I have had dogs and cats all my life. The ones I named by myself have always had unique, interesting names, many being named after characters in mythology or classic literature. The ones I allowed someone else to name have often been something that I really didn’t want to be yelling out into the street at night to get them to come home for bed.
Before naming your pet, you have to consider how you will feel calling it in public. The all-time worst pet name I have been saddled with was “Fart”, name by an eight year-old boy who considered that to be the all-time greatest joke.
When I go to the dog park, I find an amazing array of animal names. There are dogs named Bob, Charlie, and Angus. These names are fun, and sometimes related to the breed. No one will take offence if you call your dog Bob, not even if their own name is Bob. Be careful with using people’s names, though. My little dog “Emma” had to have a name change to “Mia” when my son became serious about a girl named Emma.
There are also the “high society” names of the show dogs and cats, often with “of” somewhere in the phrase. These are, of course, intended to impress judges with the impressive heritage of the animal. The name alone proves that the dog or cat in question deserves “Best of Show”.
Most of us do not intend to show or breed our animals. We want a family pet who is just another one of us, except with four legs. If Doug or Susie is a good enough name for one of our children, then there’s no reason for the dog or cat’s name to be any more imaginative. Although, if Doug or Susie are named after a favourite grandparent, then the same rule may not be applied to the family dog. Grandpa Doug would not be impressed.
Dogs don’t have a very good command of language, so you want to make the name short, with a maximum of two syllables. That’s about all they can understand. One syllable is preferable. “Butch” is easy for a dog to decipher. As mentioned earlier, you want the name to be something that you can repeat in public. Although your dog may, in fact, be a bitch, it’s not advisable to name her that.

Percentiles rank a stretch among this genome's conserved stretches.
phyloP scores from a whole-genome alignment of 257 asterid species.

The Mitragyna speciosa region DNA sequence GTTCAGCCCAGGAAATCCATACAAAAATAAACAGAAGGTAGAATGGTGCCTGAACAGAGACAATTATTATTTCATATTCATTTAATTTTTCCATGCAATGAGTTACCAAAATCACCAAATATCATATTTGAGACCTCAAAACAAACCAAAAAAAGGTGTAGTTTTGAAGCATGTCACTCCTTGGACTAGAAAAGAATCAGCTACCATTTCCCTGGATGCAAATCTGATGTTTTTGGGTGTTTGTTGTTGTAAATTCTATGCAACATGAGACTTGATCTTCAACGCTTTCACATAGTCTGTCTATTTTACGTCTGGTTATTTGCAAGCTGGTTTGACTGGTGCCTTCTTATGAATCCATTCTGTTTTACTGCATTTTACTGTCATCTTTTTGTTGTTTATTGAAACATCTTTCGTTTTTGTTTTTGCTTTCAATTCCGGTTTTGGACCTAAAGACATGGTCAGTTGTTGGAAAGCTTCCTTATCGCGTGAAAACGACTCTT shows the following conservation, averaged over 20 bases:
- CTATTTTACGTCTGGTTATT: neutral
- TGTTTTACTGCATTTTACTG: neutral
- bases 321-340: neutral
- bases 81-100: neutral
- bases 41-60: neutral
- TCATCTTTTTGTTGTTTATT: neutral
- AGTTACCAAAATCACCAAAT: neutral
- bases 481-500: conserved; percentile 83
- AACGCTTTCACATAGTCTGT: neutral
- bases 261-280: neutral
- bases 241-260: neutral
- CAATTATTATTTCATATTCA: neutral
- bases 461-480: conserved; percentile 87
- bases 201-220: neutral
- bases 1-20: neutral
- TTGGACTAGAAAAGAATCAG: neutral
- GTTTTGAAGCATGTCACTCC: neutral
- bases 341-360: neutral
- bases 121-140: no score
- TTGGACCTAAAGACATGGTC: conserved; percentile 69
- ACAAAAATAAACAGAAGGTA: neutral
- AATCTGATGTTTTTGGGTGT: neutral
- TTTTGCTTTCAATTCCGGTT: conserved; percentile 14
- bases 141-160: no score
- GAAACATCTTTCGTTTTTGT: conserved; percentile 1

Your dog’s name defines you to people you meet as much as it identifies your dog. Naming your pet after a favourite book, movie, vacation spot, food, or pastime will give you an identity as well. If you spend a few days with your pet before naming him or her, the animal’s own personality might be the clue to their name. The name “Digger” might be just right. The names “Thing One” and “Thing Two” would be perfect for a pair of Hairless Chinese Creasteds. A humourous or ironic name lets people know that you have a sense of humour. A chihuahua named “Killer” is just to elicit grins from anyone who meets it, and you.
Before you tell your child or children that they can choose a name for the family pet, make sure you set out some ground rules. “Fluffy” might not be something that you want to have to repeat for 15 years. A stupid name lasts forever. My son’s choice of “Ukulele Aloysius Hucklebuck” was shortened to Yuki, and everyone was happy, including the dog.
When naming a cat, the rules are much easier. Just give it a name that acknowledges its majesty and superior intellect, such as Cleopatra or Shakespeare. Remember, with cats, there isn’t the issue of you calling its name over and over in public. It will just ignore you, anyway.